“Having led some of the world’s most recognized entertainment brands, I can clearly see why deepdub’s technology is a game changer for studios, content creators and producers,” Reilly, who was not available for an interview, said in a statement. “Upon learning more about the organization and the team behind it, I knew immediately that they were on to something deeply exciting, and that I wanted to be a part of, especially as entertainment content becomes increasingly globalized. I look forward to facilitating their success and expansion.”
If Hollywood’s major companies take a liking to deepdub, the company’s technology could become a game-changer for the dubbing industry — as well as a major disruptor. The company, which has around 10 employees, markets itself as a more efficient, affordable, and accurate solution to the traditional dubbing industry, and its success could potentially cause employees in the dubbing industry to lose their jobs. Reilly noted that deepdub could “upend the process” of dubbing in a recent interview with Deadline but argued that it could also bring positives to the industry, such as by allowing actors’ voices to be syndicated in other languages.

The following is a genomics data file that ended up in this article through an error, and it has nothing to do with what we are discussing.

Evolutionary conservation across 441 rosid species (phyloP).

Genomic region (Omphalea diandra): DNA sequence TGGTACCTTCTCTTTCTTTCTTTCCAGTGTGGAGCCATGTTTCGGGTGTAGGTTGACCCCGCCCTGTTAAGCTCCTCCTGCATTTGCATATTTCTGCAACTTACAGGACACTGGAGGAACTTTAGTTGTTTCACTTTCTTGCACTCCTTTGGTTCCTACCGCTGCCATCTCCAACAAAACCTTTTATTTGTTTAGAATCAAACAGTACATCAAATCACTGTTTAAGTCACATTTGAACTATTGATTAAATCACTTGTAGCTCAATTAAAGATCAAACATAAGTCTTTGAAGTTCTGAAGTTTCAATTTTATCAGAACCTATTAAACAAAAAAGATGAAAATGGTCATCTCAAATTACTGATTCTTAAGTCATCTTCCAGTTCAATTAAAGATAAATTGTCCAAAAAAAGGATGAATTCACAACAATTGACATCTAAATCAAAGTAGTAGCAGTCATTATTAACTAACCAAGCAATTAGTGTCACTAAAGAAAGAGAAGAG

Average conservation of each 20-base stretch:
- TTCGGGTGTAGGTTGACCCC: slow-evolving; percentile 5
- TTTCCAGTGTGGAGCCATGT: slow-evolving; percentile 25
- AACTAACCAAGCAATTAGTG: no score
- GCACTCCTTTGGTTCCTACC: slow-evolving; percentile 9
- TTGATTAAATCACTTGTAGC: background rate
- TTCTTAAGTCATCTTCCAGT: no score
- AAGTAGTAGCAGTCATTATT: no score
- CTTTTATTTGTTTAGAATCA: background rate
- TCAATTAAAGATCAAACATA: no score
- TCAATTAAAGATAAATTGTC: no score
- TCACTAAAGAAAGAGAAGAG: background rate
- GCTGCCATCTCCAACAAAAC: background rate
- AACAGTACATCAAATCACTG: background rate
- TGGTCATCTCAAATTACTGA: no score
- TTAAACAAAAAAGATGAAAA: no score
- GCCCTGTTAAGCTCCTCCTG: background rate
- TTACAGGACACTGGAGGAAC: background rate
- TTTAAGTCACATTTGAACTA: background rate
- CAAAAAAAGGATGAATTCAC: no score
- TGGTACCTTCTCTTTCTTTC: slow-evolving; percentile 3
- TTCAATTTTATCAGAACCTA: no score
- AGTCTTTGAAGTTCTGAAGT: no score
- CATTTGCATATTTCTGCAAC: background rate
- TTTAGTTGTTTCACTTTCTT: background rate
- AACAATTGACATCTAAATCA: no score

Krakowski echoed Reilly’s syndication idea and stressed that voice modulating technology such as deepfakes was already poised to make an impact on the entertainment industry. He argued that it was important for companies like deepdub to begin working with key Hollywood businesses to monetize the technology.
“There’s always the concern when you bring something totally new and disruptive to the current industry, we expect that concern to go up. At the same time, such level of disruption is to some extent inevitable,” Krakowski said. “We see the deepfakes and all the AI that is coming to the market and all around us. It’s coming here and the idea is to get in front of it and that’s why we’re trying to work with big studios to get in front of it and embrace it… With a disruptive technology, you may be running over one role but you are creating new opportunities for others.”
The appeal of faithfully recreating famous actors’ voices in other languages aside, deepdub is also marketing itself as an efficient alternative to hiring voice actors to dub individual films or television shows. Krakowski claimed that deepdub can currently dub an eight-episode television series in six weeks, which would outpace the ordinary 14 to 16 weeks it takes for most companies to dub the same show via traditional methods. If deepdub’s technology catches on, it could help reduce piracy due to the quicker turnaround for dubbed content, according to Krakowski.
“One of the struggles we hear from companies is that when they release important content, they have to fight the time window between releasing in the United States and releasing in other regions,” Krakowski said. “The bigger the time window is, the more they open themselves to piracy. With the ability to shorten the time dramatically and expand to regions with localized versions, they’re improving their way of fighting piracy.”